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What are Bulletins Download PDF

Bulletins are the largest, most impactful form of out-of-home media. Because of their enormous size they command the attention of the vehicular traffic. A standard bulletin is usually 14’ x 48’, but occasionally other sizes unique to a given market. Bulletins afford great visibility due not only to their size, but because they allow creative “customizing” through extensions and embellishments.

Located primarily on major highways, expressways or principal arteries, bulletins are placed in highly visible sites and provide high-density consumer exposure. They continue to build frequency day after day and quickly expose your selling message to a large audience.
Bulletins advertise many kinds of products and services. They provide high impact and high circulation to reach consumers within and between markets. There are two types of bulletins:

» Rotary bulletins: moved to a different location every 60 or 90 days to insure broad market coverage.
» Permanent bulletins: remain at a fixed location and are priced individually, predicated on location and visibility to the road. Contracts are generally for 6 months or more.

Bulletins are rented on a monthly basis as an individual unit or on a daily GRP/showing basis. The number of bulletins purchased depends on market size. Contract periods are generally three months or longer, however shorter term buys are available. There is a significant decrease in rates if bulletins are purchased for longer contract lengths.
Bulletins are almost always illuminated for 18-hour exposure to insure visibility during commuting hours and for nighttime travelers. As a result, their Daily Effective Circulation (DEC) is normally much higher than other forms of out-of-home media.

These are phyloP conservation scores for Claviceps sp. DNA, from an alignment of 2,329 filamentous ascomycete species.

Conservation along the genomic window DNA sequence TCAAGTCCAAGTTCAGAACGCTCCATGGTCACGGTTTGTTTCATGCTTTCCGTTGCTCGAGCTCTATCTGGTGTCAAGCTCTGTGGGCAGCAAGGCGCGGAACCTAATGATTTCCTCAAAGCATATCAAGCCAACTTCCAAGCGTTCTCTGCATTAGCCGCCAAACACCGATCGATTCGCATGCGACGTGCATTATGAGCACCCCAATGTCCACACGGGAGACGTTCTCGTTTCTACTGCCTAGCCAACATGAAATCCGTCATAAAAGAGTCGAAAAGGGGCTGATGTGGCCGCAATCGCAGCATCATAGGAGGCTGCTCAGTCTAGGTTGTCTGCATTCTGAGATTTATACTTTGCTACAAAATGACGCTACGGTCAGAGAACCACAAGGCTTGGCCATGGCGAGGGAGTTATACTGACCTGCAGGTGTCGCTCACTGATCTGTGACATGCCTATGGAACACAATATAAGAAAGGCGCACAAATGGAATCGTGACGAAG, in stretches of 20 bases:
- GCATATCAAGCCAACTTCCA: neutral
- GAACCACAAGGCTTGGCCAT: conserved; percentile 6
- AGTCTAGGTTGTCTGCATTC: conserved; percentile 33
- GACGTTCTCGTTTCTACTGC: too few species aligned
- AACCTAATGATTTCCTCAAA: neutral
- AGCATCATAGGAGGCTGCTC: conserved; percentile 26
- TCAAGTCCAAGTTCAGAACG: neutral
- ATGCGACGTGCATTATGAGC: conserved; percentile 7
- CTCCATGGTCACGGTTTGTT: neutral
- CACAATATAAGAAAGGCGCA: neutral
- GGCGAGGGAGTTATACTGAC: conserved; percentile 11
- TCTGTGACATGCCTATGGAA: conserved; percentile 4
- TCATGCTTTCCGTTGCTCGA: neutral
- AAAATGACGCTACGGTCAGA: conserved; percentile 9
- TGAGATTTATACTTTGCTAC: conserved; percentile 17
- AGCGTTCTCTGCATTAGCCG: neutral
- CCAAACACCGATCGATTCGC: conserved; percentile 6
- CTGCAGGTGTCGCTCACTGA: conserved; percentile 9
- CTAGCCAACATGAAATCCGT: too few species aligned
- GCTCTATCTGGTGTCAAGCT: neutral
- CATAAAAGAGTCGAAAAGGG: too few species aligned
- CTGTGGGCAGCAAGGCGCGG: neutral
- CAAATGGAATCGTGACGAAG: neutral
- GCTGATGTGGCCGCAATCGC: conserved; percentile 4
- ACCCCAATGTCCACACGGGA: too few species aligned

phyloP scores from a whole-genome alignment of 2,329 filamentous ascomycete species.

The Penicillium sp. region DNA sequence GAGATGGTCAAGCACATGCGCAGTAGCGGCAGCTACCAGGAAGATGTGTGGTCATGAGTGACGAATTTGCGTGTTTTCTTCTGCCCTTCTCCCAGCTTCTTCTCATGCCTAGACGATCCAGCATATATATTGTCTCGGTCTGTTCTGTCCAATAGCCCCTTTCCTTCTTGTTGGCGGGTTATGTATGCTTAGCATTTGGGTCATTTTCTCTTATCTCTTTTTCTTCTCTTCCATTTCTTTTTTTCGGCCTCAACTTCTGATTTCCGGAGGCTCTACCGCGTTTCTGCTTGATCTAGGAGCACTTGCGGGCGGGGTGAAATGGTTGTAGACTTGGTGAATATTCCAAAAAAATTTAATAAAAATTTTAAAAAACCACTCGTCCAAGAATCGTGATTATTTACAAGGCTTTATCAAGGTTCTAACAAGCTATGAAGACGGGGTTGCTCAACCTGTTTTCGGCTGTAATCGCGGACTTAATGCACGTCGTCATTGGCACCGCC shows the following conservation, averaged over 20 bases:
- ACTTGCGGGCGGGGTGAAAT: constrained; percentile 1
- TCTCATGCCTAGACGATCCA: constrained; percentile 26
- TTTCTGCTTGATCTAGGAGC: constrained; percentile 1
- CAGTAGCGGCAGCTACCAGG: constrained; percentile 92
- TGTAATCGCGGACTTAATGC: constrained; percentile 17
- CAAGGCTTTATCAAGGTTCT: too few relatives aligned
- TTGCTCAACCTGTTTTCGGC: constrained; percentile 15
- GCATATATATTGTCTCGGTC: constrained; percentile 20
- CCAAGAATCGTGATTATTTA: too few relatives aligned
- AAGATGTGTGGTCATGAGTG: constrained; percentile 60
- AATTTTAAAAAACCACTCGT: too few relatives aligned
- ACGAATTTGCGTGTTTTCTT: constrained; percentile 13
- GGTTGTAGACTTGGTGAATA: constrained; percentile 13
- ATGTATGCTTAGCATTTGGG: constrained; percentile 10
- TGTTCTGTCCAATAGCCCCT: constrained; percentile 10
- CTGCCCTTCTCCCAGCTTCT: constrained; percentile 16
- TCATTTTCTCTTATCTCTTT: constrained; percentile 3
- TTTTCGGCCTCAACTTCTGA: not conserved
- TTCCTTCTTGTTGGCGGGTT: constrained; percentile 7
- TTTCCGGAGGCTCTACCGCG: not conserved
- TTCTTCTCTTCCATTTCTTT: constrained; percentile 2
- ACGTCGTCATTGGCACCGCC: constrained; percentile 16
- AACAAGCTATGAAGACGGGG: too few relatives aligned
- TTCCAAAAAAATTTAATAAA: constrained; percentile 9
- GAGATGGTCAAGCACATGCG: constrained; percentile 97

Computer painting creates seamless vinyl images that rival the production quality of magazine ads. Twenty years ago bulletins were hand painted on wood or steel panels and assembled on location.
Today, the industry can accommodate computer painted flexible vinyl material that is stretched over and around the face of the bulletin.
To increase the impact of bulletins, extensions (cutouts that extend beyond the basic shape of the structure), are often used as seen in the example. Extensions or cutouts may be added around the perimeter at a one-time charge per square foot with a once-a-month maintenance charge. Extra space charge is comparable to print media foldouts or inserts.

In areas where there is high client demand for billboards and low supply, some sites carry a rotating message display system referred to as a Trivision. A Trivision rotates advertising messages expanding the number of available display faces in locations that would normally be occupied. The quick change of the message provides added attention value to your display. Some advertisers purchase all three faces for a storyboard message.

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